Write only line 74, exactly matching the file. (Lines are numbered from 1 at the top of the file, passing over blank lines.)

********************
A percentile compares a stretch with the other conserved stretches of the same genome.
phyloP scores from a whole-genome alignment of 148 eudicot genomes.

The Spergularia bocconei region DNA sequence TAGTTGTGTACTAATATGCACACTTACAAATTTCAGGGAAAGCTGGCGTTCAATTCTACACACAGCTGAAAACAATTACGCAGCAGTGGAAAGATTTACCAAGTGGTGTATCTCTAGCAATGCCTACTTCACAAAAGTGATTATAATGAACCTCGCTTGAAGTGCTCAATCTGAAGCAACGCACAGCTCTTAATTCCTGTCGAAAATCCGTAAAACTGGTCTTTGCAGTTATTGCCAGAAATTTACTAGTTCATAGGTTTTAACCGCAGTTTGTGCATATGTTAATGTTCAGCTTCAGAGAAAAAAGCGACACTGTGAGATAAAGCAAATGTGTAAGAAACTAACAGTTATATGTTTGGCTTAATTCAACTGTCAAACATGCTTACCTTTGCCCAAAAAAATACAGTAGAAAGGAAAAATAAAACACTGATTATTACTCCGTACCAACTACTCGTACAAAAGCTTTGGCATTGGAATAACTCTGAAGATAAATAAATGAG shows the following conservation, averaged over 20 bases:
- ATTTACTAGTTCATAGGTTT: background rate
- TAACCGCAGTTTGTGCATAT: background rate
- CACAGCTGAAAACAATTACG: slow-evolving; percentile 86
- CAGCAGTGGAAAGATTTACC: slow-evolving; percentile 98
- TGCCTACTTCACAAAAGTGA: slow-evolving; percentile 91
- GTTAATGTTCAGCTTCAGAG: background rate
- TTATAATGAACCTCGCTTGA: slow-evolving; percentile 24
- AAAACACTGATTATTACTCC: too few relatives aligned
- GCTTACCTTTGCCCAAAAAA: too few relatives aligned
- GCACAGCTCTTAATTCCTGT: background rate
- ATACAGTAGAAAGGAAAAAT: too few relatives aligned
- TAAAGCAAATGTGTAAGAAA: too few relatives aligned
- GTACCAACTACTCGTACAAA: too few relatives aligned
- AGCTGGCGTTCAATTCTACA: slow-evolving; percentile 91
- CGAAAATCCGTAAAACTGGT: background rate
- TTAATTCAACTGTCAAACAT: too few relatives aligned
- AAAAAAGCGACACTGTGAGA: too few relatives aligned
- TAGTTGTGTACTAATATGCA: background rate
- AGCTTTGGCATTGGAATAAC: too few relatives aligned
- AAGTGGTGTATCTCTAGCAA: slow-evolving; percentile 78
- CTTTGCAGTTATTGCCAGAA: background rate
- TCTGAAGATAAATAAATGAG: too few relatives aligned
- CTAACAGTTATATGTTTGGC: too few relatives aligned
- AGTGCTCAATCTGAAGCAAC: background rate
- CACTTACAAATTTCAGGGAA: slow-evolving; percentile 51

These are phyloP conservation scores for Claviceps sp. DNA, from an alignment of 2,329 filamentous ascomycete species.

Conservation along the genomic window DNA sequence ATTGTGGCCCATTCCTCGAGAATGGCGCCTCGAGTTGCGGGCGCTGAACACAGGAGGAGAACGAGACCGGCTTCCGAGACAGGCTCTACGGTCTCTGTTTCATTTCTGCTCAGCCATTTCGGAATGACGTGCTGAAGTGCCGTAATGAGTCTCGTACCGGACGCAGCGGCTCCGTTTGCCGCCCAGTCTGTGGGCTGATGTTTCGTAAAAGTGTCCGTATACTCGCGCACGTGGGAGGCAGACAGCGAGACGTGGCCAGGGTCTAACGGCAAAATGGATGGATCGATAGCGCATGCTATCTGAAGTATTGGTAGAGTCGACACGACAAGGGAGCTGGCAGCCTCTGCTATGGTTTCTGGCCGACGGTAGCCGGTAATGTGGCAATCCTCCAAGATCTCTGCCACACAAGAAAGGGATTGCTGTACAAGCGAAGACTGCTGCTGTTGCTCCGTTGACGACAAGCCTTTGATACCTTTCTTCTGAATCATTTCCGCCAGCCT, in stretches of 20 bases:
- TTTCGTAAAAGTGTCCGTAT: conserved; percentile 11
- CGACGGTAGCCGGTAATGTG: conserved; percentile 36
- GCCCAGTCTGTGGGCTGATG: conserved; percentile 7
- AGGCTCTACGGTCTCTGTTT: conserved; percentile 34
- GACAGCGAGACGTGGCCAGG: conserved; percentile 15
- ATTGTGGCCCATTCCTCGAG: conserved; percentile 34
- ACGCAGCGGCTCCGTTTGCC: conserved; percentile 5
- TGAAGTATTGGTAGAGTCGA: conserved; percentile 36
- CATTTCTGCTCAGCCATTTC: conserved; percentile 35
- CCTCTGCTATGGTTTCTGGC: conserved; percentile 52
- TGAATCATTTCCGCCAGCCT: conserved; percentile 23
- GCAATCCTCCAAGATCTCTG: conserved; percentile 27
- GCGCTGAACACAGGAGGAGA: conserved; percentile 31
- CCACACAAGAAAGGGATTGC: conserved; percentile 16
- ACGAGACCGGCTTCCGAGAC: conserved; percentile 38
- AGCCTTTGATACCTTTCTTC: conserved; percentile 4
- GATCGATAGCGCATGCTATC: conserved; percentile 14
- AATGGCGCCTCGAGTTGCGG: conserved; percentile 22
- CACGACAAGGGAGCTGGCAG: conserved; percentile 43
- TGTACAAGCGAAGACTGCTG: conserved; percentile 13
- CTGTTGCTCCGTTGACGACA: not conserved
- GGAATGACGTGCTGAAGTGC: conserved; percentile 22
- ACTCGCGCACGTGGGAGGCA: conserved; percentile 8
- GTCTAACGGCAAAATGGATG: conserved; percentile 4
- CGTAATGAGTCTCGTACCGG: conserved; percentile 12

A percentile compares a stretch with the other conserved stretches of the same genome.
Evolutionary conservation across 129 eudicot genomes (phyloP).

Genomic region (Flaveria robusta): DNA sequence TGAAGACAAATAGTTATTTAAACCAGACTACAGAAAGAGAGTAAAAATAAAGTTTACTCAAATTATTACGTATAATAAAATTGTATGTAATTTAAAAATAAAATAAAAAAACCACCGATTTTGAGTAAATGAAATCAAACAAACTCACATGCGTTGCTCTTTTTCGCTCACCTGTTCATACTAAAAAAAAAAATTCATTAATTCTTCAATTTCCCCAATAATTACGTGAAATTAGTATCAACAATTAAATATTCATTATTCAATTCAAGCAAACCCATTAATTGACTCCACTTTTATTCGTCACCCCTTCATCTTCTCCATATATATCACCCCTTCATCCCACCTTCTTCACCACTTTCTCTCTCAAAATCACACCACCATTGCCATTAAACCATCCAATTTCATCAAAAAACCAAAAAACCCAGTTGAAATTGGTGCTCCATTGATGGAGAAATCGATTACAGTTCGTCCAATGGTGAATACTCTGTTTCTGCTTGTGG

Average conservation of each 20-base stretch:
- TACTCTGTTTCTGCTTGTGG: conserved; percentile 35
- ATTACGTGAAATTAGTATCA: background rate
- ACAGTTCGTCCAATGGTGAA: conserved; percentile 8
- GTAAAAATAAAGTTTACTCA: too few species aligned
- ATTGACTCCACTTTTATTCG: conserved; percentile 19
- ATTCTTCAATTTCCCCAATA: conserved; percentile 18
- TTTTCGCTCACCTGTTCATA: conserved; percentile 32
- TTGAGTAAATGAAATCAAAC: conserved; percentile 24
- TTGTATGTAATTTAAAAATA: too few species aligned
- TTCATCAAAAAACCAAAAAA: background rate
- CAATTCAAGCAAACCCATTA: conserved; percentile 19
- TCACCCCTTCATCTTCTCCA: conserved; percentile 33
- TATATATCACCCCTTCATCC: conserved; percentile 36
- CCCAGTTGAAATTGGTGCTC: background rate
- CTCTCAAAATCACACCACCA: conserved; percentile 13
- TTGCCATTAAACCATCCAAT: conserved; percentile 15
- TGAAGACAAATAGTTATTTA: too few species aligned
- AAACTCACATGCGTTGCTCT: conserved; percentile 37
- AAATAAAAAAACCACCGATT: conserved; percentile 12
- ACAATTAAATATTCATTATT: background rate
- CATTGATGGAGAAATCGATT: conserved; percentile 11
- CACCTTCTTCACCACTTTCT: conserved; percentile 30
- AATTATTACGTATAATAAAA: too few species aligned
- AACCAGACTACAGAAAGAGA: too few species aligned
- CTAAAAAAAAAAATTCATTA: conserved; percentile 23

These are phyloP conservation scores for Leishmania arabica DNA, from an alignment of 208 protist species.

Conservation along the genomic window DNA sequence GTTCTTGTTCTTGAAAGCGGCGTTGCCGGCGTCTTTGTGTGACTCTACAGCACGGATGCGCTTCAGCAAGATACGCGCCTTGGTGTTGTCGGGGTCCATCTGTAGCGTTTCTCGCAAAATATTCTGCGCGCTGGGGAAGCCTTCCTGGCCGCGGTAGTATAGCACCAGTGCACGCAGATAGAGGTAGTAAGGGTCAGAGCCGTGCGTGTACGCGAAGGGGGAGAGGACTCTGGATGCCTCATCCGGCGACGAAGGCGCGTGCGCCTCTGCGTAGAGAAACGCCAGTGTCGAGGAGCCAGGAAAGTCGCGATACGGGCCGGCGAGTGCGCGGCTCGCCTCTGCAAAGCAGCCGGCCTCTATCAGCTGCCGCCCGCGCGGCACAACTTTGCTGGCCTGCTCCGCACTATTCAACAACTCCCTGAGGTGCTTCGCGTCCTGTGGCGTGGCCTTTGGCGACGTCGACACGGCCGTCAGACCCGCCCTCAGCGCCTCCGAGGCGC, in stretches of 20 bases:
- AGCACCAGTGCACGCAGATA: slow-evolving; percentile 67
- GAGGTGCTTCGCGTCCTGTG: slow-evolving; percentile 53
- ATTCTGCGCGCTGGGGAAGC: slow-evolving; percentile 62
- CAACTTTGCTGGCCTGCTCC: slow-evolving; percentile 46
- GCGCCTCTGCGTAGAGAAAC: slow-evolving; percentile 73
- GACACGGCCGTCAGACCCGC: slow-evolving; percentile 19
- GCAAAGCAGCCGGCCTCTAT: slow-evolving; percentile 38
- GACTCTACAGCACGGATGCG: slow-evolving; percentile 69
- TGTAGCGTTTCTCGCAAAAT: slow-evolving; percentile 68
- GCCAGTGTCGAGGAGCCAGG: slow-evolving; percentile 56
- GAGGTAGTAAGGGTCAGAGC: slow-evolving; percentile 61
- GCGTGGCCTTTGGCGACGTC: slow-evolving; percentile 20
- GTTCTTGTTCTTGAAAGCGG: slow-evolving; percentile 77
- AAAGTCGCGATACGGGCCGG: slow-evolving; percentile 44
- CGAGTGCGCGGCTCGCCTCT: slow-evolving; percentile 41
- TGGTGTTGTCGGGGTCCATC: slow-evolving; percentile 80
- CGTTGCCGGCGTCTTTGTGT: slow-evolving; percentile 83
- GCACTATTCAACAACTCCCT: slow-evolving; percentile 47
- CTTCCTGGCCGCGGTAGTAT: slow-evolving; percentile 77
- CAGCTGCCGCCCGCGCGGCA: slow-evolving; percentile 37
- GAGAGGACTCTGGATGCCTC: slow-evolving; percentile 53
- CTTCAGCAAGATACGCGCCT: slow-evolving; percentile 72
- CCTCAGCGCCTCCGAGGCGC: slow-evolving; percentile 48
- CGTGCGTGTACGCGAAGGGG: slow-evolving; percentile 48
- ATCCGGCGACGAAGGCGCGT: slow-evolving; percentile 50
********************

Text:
- CTCTCAAAATCACACCACCA: conserved; percentile 13